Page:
Established in Gaza in 1993, the Al-Dameer Association of Human Rights describes itself as "concerned with presenting legal services to detainees inside Israeli jails, along with its activities in defending the victims of violations, whoever perpetrates them" and "works on raising the societal awareness in the field of democracy and human rights through working with different sectors of the local society". It receives funding from individuals, local donors and international institutions, including the UNDP, Norwegian Peoples Aid, the International Commission of Jurists, and the Ford Foundation.
According to the Ford Foundation’s website, Al-Dameer was the recipient of a $50,000 grant (Link has expired) in 2004. The funding policy of the Ford Foundation, examined previously by NGO Monitor, has supported blatantly political anti-Israel activities. Following the analyses published by NGO Monitor and the Jewish Telegraphic Agency, Ford Foundation President Susan V. Berresford initiated a review and declared that it would act to ensure that funds no longer went to "groups that promote or condone bigotry or violence, or that challenged the very existence of legitimate, sovereign states like Israel." While some changes have been made, the activities of Al-Dameer show that the Ford Foundation is continuing to fund Palestinian NGOs that do not comply with Ford’s own funding regulations.
Al-Dameer is a member of the Palestinian NGO Network, which was instrumental in producing many of the preparatory documents for the Durban 2001 conference including the document calling for embargoes on Israel. This behavior has continued, and while claiming to promote human rights, Al-Dameer’s leaders state: (Link has expired) "Palestinian people have the right to resist occupation to achieve their rights, especially their right to self-determination. We must reject the connection between the struggles of the Palestinian people in resisting the Israeli occupation with terrorism." A 4 October 2004 press release refers to 75 "martyrs" as a result of a "barbaric attack" by the IDF. (This press release was removed from the Al-Dameer website after NGO Monitor’s draft analysis was sent to Ford for comment.)
The language of demonization continues in the press release, which refers to "an assault of ethnic disinfections against Palestinian civilians" and "the savagery of these crimes that forms a unique model never been used before against an unarmed occupied people." Repeating the standard call of the Palestinian Authority, Al-Dameer demands the dispatch of an international force ‘to protect Palestinian civilians’. Offering no context to IDF counter-terror operations in Gaza, another press release of 9 September 2004 calls for "the formation of a War Crimes Tribunal to bring to justice the perpetrators of these actions." Al-Dameer also makes unsubstantiated claims in relation to the extent of IDF operations. For example, a 17 March 2004 press release claims that the IDF "destroyed the administrative buildings and the campus of the Al-Aqsa University."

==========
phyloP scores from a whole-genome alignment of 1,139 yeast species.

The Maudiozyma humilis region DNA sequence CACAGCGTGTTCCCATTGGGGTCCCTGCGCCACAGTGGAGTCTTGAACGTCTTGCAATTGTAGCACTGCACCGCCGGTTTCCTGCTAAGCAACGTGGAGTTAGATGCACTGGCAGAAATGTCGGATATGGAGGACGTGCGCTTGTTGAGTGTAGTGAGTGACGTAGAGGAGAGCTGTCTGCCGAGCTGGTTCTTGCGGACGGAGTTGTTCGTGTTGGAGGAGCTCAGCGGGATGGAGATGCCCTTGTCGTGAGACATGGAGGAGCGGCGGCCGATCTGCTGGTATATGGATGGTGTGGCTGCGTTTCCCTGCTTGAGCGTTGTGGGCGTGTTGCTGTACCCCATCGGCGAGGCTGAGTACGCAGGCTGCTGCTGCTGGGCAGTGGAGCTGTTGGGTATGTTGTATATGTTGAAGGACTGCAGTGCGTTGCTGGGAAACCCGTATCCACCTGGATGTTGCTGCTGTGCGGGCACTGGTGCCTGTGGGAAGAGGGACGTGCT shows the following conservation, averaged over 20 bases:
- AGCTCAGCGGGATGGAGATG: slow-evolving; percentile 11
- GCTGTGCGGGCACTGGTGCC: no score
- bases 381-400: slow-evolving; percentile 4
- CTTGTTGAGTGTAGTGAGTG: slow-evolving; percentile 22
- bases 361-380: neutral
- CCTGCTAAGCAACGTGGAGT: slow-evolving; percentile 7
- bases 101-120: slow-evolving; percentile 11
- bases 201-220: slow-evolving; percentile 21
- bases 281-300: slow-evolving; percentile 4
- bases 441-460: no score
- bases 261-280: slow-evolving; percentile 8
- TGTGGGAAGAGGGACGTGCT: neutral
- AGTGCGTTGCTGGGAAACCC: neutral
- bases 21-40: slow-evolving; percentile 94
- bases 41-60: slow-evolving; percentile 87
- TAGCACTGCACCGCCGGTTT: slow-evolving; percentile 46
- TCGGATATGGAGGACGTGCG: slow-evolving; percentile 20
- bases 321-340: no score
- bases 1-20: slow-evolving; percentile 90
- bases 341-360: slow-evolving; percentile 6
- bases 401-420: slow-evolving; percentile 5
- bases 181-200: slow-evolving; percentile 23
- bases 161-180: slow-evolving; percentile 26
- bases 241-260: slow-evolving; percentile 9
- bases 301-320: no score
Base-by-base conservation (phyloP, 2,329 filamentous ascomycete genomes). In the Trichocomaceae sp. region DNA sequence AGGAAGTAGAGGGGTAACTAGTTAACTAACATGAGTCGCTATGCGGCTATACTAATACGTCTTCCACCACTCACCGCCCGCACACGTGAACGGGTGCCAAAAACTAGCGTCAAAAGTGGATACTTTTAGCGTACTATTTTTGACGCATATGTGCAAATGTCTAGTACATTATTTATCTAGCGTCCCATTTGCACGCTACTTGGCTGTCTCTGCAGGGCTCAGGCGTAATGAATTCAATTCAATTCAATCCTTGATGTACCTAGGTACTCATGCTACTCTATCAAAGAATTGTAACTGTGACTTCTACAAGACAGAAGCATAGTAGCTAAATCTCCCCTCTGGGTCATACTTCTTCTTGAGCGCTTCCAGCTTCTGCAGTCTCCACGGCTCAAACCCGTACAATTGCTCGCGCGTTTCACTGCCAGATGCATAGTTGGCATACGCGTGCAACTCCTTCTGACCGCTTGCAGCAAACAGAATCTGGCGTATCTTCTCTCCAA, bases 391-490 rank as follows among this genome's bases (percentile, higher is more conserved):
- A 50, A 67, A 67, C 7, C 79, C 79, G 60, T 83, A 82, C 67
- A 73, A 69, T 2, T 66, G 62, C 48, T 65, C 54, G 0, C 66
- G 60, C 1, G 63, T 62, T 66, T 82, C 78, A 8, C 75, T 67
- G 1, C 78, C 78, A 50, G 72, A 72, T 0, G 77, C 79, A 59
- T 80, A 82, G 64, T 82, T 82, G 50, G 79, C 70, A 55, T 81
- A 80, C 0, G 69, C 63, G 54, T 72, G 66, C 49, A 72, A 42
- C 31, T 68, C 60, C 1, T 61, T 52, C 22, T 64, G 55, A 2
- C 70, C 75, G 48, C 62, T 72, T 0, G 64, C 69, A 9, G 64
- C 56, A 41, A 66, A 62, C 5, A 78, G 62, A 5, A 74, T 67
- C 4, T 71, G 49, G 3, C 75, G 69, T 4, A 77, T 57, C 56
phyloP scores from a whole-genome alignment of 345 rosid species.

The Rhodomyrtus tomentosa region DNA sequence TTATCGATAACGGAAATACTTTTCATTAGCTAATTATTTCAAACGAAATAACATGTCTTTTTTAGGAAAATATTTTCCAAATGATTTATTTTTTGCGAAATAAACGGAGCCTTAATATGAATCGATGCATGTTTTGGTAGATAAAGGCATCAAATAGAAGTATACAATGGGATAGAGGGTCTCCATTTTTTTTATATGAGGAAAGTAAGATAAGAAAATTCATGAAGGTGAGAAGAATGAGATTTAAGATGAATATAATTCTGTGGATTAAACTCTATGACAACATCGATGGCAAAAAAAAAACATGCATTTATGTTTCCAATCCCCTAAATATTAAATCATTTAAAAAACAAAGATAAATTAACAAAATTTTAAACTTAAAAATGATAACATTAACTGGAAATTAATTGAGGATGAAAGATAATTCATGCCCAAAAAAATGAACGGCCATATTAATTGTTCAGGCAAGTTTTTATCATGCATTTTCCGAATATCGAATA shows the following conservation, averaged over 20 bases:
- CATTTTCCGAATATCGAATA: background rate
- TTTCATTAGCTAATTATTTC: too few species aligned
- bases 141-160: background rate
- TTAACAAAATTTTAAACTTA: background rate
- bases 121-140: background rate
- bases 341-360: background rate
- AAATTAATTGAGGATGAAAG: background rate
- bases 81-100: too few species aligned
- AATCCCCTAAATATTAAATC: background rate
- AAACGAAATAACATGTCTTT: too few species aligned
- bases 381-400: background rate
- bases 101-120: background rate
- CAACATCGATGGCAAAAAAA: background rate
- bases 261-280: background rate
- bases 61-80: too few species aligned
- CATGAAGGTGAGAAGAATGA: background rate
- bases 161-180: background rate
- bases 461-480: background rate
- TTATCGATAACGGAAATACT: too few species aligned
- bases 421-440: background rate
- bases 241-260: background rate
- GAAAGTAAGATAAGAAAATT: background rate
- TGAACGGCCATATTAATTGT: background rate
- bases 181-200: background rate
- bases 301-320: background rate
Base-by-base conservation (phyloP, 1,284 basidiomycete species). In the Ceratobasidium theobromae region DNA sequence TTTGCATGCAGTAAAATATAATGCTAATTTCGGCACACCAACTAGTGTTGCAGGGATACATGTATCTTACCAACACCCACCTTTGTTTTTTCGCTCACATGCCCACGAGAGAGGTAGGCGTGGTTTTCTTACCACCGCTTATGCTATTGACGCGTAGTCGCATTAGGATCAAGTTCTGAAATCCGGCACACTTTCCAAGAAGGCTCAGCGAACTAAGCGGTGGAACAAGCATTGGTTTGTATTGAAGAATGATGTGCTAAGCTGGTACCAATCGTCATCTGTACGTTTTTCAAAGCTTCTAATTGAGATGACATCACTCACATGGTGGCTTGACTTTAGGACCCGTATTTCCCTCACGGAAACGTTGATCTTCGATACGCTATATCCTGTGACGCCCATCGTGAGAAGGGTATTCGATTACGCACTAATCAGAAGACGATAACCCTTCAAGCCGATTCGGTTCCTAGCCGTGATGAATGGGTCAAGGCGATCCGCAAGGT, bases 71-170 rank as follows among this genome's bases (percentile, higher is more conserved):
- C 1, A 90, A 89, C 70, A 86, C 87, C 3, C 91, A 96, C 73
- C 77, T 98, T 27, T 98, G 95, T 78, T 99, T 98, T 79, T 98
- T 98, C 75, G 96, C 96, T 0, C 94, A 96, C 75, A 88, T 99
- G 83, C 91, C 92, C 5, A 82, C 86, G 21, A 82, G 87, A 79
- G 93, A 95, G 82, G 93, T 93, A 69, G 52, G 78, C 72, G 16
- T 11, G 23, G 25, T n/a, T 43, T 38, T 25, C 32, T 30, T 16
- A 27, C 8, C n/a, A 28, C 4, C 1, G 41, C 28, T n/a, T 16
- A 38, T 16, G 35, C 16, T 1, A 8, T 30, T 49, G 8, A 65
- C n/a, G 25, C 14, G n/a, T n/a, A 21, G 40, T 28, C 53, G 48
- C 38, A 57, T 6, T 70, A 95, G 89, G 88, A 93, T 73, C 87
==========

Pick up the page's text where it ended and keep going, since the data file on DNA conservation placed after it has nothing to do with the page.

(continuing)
Al-Dameer also refers targeted killings of Palestinian terrorists to be "war crimes" and fails to acknowledge the role of terrorist leaders in perpetrating acts of murder against Israeli civilians. Hamas leader Sheikh Ahmed Yassin is portrayed as a "handicapped adult confined to a wheel chair". When Al-Dameer does acknowledge the memberships of terrorist organizations of Palestinians killed in IDF operations it still refers to them as "martyrs" along with civilians caught in the crossfire. Thus, two Hamas members are "martyred" in what is described as a "massacre" in the Al-Zaitun neighborhood.
Similarly, Al-Dameer displayed five photographs on its website, which it referred to as "Photos of daily life under occupation". These lack any context or explanation leaving the viewer to draw uninformed conclusions. Two of the photos, despite offering no evidence as to the identities of those involved or the actions taking place, were described as an "Israeli soldier torturing a Palestinian prisoner". (As in the case of its missing 4 October 2004 press release, this section of Al-Dameer’s website was recently cleaned up, and was empty as of December 20, 2004).
As this evidence demonstrates, Al-Dameer engages in anti-Israel demonization while condoning Palestinian terrorism, in violation of the Ford Foundation’s guidelines.
The Ford Foundation’s response:
NGO Monitor’s analysis was sent to the Ford Foundation, whose Assistant Secretary and Associate General Counsel, Nancy Feller replied on 3 December 2004:
"Thank you for your communication of November 24. As you know, we put such information through an established review process, which we will do in this case."
NGO Monitor has requested a more substantial response, which will be posted upon receipt.